housebuyer said...It will likely be a big problem if you plan on selling in 2012 or sometime around then.So then by that logic I should wait until 2012 to buy when it is a big problem for sellers. By then we would have enough saved that the old 625k conforming loan limit would be enough to get us what we want.
http://franklymls.com/DC7399166assessed at 441K, sells at 352K,super clean, $210/SF Decent enough transition zone.
Basically what I'm saying is we can currently get the "best" interest rate with 10% down on up to the $729k loan limit. So we can buy up to about $810k 810k - .10*810k = 729k If the higher limit expires even with 20% down our limit will now be $625k + 20% = $775k. I can't imagine we are the only potential buyers that will fall into that situation.
Texas Native,If he's struggling, he's not really connecting with his audience.Just say'n...My $0.02
Interesting article MM. "D.C. and places closer in to the core have seen a lot of new housing that is in the higher end, which may be a draw to younger, more mobile and higher-income people, including whites," said Audrey Singer, senior fellow at the Brookings Institution. "Looking back, this will be a moment of significant change."It looks like the "new paradigm" that CRT advanced (and hardly anyone here wanted to believe) were true afterall.
Jeremy-I am not convinced that as a buyer you will be able to get a great deal in 2012. In the 800K housing range most people have the option of delaying a housing sale. So what I would expect is that the home owners continue to think that their houses are worth ~800K, but buyers think they should fall in price. Because the parties disagree on the sale price the house just sits on the market. On the other hand if you tried to sell in 2012, you might find buyers less willing to pay up. If this happened and you really truly had to sell you would get a bad price. So you can imagine a scenario where it is not worth waiting as a buyer, but it would be bad for sellers...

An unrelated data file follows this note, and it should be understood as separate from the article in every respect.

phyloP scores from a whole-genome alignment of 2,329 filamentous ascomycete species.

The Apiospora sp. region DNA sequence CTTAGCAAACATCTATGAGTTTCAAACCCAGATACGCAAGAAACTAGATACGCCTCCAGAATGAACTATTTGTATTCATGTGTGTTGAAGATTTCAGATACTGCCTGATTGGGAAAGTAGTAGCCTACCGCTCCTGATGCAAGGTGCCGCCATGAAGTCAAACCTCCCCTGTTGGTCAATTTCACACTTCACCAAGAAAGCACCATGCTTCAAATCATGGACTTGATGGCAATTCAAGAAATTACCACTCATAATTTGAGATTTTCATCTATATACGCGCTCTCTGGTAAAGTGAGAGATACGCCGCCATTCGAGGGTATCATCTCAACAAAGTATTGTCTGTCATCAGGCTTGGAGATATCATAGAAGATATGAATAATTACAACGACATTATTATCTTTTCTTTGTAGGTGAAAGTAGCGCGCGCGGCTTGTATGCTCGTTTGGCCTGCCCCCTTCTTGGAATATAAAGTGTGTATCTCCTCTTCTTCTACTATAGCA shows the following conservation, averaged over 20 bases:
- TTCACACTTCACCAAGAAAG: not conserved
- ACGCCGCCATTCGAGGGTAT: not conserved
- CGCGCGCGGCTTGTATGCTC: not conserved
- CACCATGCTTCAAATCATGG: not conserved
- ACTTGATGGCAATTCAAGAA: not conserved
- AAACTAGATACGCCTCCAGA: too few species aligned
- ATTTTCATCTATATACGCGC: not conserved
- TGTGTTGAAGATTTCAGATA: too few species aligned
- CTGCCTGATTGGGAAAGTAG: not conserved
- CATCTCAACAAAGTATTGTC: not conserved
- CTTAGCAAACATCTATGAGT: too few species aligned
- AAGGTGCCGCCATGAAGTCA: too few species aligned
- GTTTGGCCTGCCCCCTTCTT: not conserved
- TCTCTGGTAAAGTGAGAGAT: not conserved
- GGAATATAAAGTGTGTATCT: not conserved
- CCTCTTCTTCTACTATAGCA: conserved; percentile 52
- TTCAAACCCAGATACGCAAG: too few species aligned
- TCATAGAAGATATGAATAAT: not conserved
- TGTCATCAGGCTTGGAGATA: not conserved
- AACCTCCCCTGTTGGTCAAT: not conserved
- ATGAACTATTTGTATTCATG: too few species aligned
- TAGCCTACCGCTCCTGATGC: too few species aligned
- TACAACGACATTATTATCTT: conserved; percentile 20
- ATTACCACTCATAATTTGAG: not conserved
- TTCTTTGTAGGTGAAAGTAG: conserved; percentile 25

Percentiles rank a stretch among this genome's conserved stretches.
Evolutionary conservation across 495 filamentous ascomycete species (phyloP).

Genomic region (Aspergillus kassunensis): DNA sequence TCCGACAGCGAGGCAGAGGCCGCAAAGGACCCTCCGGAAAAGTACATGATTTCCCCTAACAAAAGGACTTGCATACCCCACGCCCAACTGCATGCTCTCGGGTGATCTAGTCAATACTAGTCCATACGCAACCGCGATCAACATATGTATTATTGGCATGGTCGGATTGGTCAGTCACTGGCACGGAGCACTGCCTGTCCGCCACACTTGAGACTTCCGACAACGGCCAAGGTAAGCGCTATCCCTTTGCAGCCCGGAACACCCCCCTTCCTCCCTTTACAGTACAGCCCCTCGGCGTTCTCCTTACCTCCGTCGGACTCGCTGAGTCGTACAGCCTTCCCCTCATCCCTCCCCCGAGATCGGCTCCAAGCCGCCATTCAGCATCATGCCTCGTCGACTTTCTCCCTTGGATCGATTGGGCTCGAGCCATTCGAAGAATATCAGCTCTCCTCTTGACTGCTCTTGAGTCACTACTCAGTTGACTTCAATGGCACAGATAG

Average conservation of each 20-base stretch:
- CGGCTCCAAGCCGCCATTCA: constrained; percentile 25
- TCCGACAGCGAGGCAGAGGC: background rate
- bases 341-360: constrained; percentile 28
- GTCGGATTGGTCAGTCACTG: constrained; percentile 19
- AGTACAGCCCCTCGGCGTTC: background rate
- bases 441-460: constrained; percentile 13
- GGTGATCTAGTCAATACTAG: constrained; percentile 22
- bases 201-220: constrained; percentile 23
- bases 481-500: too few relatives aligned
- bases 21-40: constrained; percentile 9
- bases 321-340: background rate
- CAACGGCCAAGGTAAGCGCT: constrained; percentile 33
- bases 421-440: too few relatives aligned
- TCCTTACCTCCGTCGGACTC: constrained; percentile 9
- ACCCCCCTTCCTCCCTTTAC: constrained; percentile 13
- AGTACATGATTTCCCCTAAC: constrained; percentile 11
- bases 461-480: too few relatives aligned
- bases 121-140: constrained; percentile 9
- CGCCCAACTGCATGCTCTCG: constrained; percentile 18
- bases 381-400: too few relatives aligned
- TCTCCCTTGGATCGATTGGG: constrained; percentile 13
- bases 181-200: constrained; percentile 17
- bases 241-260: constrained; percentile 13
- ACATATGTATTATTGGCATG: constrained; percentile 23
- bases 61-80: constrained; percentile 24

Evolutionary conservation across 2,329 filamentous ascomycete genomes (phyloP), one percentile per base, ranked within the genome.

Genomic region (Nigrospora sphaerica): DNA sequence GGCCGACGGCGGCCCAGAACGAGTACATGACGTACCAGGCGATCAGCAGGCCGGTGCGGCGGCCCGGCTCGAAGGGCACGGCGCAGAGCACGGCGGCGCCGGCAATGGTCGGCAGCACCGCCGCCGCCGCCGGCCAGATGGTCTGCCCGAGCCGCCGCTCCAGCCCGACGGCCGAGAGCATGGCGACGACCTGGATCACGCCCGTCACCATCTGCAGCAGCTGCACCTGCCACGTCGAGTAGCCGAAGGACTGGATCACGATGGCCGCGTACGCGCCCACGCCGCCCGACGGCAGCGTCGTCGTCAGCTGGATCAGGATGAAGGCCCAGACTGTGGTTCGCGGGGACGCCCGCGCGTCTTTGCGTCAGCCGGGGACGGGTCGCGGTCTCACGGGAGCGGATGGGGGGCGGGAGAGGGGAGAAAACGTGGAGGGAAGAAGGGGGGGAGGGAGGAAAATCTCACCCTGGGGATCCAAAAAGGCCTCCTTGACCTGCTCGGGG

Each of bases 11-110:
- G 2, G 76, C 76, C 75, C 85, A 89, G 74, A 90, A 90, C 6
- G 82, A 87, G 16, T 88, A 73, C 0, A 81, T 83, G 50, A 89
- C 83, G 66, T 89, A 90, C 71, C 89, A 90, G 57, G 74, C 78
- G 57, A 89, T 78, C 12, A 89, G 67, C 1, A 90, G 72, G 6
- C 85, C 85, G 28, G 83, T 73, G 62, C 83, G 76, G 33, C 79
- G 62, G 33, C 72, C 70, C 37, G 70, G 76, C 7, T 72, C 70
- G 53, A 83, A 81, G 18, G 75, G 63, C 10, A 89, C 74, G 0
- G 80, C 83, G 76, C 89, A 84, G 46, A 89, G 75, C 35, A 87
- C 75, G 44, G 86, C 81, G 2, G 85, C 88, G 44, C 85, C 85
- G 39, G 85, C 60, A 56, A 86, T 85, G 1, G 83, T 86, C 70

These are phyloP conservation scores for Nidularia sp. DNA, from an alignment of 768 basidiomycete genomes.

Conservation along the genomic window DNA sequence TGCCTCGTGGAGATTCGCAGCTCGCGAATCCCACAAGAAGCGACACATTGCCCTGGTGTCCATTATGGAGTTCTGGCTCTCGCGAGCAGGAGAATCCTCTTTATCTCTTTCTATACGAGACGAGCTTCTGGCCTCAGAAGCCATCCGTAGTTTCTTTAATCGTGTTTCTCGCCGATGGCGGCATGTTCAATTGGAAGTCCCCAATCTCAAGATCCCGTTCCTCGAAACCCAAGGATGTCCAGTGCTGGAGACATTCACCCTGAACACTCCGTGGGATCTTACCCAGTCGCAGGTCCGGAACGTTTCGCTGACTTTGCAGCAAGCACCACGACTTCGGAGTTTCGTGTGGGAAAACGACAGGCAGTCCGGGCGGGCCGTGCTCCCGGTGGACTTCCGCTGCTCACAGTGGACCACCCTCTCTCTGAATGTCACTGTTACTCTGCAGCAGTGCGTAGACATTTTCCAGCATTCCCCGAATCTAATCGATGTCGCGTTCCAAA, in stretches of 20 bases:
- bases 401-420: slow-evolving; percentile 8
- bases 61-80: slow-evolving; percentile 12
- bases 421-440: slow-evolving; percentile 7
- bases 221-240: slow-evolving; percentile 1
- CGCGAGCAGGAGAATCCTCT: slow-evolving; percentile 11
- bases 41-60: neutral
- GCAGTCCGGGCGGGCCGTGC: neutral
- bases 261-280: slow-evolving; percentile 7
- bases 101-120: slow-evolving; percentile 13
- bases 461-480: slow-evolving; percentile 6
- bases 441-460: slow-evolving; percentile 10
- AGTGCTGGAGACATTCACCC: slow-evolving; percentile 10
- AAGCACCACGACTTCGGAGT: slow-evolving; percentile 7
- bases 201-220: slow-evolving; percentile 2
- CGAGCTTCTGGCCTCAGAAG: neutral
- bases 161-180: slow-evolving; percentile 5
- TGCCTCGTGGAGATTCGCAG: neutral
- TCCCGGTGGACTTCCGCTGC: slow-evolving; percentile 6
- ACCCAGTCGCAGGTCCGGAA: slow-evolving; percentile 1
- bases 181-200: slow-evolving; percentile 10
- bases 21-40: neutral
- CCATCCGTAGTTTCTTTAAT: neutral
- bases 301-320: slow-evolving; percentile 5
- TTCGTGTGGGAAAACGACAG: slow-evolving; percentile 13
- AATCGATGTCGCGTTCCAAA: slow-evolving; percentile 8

The Anonymous,which came first, the bubble or the new paradigm?take a guess of the Dec 02 sold price of this 2/2 (1 fb in lower level) Cape Cod in the heart of Lyon Village.i'm curious if it surprises you at all (it surprised me).then, guess its current listing price and the contract $ if you so desire...
Jeremy,If you want to put your life on "hold" for a possibility of a "better deal" down the road, then go for it. My residence is not an investment, it's home. I did buy it at the Courthouse steps (but, that is what I do).For the "average joe", just relax and enjoy life. It's hard to believe anyone spending 800K is relying on their home for retirement. Jeez, if people obsess over a house price....well, I think that there are many other ways to make money.